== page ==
The most commonly used glare tester is the flood lighting producing hand-held Brightness Acuity Meter (U.S. Pat. No. 4,784,483). Similar in principle to the Brightness Acuity Meter is the Glare Test Attachment described in U.S. Pat. No. 6,783,239B2, which fits onto an existing illuminating, source, such as, an ophthalmoscope or transilluminator. An example of a spot lighting source glare tester is the AC powered CSV-1OOOHGT (Halogen Glare Test, marketed by Vector Vision, Greenville Ohio) where glare producing spot lights aligning towards the subject are mounted on the sides of the vision chart.
My inventions improves flood lighting producing glare testing by providing a smaller and lower weight instrument for compact assembly without compromising brightness by utilizes a mirrored surface to intensify the light from a low energy LED battery powered light bulb. Another embodiment of my inventions provides for the first time the positioning of glare producing spot lights within the line of sight and this advancement provides testing that closely duplicates approaching automobile headlights, the major environmental glare problem.
Macular photostress testing is a method of detecting diseases of the macular. After saturating the macula of the retina with bright light, there is a period before the function of the macula returns to normal and full vision returns. This refractory period is prolonged in certain diseases of the macula. My invention provides as multifunction device to test photostress and other eye functions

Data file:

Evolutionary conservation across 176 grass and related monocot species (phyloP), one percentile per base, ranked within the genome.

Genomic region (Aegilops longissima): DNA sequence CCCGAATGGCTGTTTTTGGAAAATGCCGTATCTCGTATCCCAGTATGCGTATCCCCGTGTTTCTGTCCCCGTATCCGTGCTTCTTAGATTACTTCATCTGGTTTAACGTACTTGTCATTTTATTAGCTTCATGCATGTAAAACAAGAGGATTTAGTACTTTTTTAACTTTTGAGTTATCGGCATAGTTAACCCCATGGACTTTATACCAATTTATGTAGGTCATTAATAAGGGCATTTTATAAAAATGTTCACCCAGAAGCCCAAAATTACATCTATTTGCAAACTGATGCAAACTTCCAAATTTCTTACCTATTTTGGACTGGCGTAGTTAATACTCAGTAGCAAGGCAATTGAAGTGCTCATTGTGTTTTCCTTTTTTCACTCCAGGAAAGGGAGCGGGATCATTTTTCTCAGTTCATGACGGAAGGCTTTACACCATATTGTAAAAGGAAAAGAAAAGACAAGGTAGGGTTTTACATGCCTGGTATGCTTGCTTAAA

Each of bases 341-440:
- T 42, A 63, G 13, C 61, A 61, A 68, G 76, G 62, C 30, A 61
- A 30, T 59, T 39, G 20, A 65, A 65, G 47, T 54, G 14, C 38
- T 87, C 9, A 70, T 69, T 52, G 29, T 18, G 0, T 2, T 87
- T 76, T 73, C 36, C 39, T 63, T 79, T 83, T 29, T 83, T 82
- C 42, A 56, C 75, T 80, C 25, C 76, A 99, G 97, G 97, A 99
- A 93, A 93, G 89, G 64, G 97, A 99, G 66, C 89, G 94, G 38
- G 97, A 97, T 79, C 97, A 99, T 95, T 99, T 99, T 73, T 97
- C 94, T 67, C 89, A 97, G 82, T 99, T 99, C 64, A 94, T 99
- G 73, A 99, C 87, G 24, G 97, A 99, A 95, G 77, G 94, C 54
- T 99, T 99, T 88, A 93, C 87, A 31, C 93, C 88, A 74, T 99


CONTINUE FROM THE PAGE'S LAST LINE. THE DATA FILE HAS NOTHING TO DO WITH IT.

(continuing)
The blue-field entopic phenomenon flying corpuscles is elicited by exposing the eye to light in the 425 to 450 nm wavelength range. Under correct conditions of blue light illumination, normal sighted subjects see an entopic phenomenon of tiny light colored darting images in their central field of vision. It is believed that the tiny moving images represent white blood cells circulating through the retinal blood vessels. The absence or a sparsity of this phenomenon is a sign of disease. My invention provides the correct setting for this phenomenon as well as glare testing and photostress testing.
A device for glare testing using two modes of illumination, floods lighting and spot lighting singularly and in combination is described. Utilizing a mirrored surface, the effective brightness of a low energy light bulb is augmented to generate sufficient brightness to provide a compact and low weight tester. The spot lighting mode places the light source, a reflective glittering substance or a miniature light bulb, in the line of vision of the subject and better duplicates the glare from oncoming vehicular headlights than current methods. The flood lighting mode glare tester doubles as a photostress and blue-field entopic phenomenon tester, making the device multifunctional.
The drawings constitute a part of this specification and include exemplary embodiments to the invention, which may be embodied in various forms. It is to be understood that in some instances various aspects of the invention may be shown exaggerated or enlarged to facilitate an understanding of the invention.
Detailed descriptions of the preferred embodiment are provided herein. It is to be understood, however, that the present invention may be embodied in various forms. Therefore, specific details disclosed herein are not to be interpreted as limiting, but rather as a basis for the claims and as a representative basis for teaching one skilled in the art to employ the present invention in virtually any appropriate detailed invention, structure or manner.
Whereas the prior art measure two parameters, glare and photostress, my invention measures three parameters: glare, photostress, and blue-field entopic phenomenon of flying corpuscles. One embodiment of my invention is illustrated in
Turning now to the embodiment of my spot lighting glare tester,
Another embodiment of my spot lighting glare tester is seen in